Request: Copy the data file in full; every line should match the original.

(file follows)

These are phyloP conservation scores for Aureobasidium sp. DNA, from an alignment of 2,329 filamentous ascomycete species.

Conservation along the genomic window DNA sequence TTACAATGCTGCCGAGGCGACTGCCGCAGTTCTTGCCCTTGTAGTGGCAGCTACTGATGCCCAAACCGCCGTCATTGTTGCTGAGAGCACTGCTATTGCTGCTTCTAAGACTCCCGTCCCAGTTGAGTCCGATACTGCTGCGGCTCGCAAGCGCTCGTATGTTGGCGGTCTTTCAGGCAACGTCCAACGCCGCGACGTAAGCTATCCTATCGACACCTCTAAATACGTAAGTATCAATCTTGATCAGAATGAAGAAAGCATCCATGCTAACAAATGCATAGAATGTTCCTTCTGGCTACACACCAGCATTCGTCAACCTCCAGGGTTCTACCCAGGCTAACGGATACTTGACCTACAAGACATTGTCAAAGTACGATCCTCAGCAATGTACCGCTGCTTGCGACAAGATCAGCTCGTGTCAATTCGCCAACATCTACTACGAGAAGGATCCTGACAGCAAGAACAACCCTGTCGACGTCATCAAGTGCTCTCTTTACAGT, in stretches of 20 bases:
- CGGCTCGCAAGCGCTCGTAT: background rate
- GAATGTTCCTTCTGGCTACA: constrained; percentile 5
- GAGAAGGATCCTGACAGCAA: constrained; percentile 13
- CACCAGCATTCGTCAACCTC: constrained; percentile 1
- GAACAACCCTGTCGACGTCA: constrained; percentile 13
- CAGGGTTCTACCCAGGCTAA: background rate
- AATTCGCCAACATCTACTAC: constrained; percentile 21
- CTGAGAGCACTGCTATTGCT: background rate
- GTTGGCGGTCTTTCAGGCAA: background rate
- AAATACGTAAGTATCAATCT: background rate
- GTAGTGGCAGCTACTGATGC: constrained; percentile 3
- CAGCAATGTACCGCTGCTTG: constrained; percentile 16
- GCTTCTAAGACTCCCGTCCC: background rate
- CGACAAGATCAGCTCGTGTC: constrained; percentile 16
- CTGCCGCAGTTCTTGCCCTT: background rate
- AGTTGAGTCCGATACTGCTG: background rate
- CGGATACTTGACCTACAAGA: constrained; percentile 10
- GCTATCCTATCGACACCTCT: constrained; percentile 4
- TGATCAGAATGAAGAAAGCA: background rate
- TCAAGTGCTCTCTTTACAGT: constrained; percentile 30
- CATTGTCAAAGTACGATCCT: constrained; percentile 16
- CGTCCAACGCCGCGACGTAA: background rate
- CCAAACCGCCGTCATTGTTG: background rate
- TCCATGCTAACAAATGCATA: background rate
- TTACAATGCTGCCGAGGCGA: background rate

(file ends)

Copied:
These are phyloP conservation scores for Aureobasidium sp. DNA, from an alignment of 2,329 filamentous ascomycete species.

Conservation along the genomic window DNA sequence TTACAATGCTGCCGAGGCGACTGCCGCAGTTCTTGCCCTTGTAGTGGCAGCTACTGATGCCCAAACCGCCGTCATTGTTGCTGAGAGCACTGCTATTGCTGCTTCTAAGACTCCCGTCCCAGTTGAGTCCGATACTGCTGCGGCTCGCAAGCGCTCGTATGTTGGCGGTCTTTCAGGCAACGTCCAACGCCGCGACGTAAGCTATCCTATCGACACCTCTAAATACGTAAGTATCAATCTTGATCAGAATGAAGAAAGCATCCATGCTAACAAATGCATAGAATGTTCCTTCTGGCTACACACCAGCATTCGTCAACCTCCAGGGTTCTACCCAGGCTAACGGATACTTGACCTACAAGACATTGTCAAAGTACGATCCTCAGCAATGTACCGCTGCTTGCGACAAGATCAGCTCGTGTCAATTCGCCAACATCTACTACGAGAAGGATCCTGACAGCAAGAACAACCCTGTCGACGTCATCAAGTGCTCTCTTTACAGT, in stretches of 20 bases:
- CGGCTCGCAAGCGCTCGTAT: background rate
- GAATGTTCCTTCTGGCTACA: constrained; percentile 5
- GAGAAGGATCCTGACAGCAA: constrained; percentile 13
- CACCAGCATTCGTCAACCTC: constrained; percentile 1
- GAACAACCCTGTCGACGTCA: constrained; percentile 13
- CAGGGTTCTACCCAGGCTAA: background rate
- AATTCGCCAACATCTACTAC: constrained; percentile 21
- CTGAGAGCACTGCTATTGCT: background rate
- GTTGGCGGTCTTTCAGGCAA: background rate
- AAATACGTAAGTATCAATCT: background rate
- GTAGTGGCAGCTACTGATGC: constrained; percentile 3
- CAGCAATGTACCGCTGCTTG: constrained; percentile 16
- GCTTCTAAGACTCCCGTCCC: background rate
- CGACAAGATCAGCTCGTGTC: constrained; percentile 16
- CTGCCGCAGTTCTTGCCCTT: background rate
- AGTTGAGTCCGATACTGCTG: background rate
- CGGATACTTGACCTACAAGA: constrained; percentile 10
- GCTATCCTATCGACACCTCT: constrained; percentile 4
- TGATCAGAATGAAGAAAGCA: background rate
- TCAAGTGCTCTCTTTACAGT: constrained; percentile 30
- CATTGTCAAAGTACGATCCT: constrained; percentile 16
- CGTCCAACGCCGCGACGTAA: background rate
- CCAAACCGCCGTCATTGTTG: background rate
- TCCATGCTAACAAATGCATA: background rate
- TTACAATGCTGCCGAGGCGA: background rate